It is the second phrase that is vital: “who will lead them out and bring them in.” This means: a leader must lead from the front, but he or she must not be so far out in front that when they turn around, they find that no one is following. Pace is of the essence. Sometimes a leader can go too fast. That is when tragedies occur.

To take two very different examples: when Margaret Thatcher was prime minister she knew she was going to have to confront the miners’ union in a long and bitter struggle. In 1981 they went on strike for a pay rise. Mrs Thatcher immediately made enquiries about the size of coal stocks. She wanted to know how long the country could survive without new supplies of coal. As soon as she discovered that stocks were low, she in effect conceded victory to the miners. She then, very quietly, arranged for coal to be stockpiled. The result was that when the miners went on strike again in 1983, she resisted their demands. There was a prolonged strike, and this time it was the miners who conceded defeat. A battle she could not win in 1981 she was able to win in 1983.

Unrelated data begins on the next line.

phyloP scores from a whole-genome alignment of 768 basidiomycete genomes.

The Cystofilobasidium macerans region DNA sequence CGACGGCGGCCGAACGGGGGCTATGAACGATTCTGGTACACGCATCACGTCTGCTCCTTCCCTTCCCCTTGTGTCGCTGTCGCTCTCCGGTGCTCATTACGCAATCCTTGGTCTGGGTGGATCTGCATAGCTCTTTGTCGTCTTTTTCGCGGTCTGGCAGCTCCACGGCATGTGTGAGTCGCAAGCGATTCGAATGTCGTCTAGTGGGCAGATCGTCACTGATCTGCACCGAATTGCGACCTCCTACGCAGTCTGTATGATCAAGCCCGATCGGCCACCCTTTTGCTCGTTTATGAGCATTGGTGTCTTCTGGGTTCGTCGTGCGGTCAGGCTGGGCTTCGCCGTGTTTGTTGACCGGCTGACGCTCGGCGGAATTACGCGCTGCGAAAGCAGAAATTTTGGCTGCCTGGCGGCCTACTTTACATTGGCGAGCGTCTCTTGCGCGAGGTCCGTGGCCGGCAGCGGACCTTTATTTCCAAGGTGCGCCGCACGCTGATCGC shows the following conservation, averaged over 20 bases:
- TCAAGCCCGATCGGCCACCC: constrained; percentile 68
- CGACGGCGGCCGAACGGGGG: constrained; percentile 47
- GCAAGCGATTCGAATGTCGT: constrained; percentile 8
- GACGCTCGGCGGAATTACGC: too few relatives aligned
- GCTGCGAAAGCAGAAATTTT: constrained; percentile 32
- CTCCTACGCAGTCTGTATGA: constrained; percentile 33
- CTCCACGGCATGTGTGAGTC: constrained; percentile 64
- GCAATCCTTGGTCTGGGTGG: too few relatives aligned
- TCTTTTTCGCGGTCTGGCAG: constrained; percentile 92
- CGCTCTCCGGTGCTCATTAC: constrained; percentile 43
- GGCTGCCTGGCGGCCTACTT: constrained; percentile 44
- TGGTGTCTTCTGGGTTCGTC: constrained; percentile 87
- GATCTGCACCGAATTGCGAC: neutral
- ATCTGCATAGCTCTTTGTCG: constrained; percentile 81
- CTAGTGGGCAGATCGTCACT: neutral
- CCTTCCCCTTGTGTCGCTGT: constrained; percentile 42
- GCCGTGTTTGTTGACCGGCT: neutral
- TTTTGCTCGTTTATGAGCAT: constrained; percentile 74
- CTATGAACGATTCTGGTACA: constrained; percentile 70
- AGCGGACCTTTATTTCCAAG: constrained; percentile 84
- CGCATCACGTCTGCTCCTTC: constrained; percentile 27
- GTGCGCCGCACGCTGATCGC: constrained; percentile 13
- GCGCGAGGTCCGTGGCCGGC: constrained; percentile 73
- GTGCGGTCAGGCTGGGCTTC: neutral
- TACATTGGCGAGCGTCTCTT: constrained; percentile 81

The very different example was that of Yitzhak Rabin. The peace process he engaged with the Palestinians between 1993 and 1995 in was deeply controversial, in Israel and outside. There was some support but also much opposition. The tension mounted in 1995. In September of that year I wrote an article in the press giving him my own personal support. At the same time, however, I wrote to him privately saying that I was deeply worried about internal opposition to the plan, and urged him to spend as much time negotiating with his fellow Israeli citizens – specifically the religious Zionists –  as with the Palestinians. I did not receive a reply.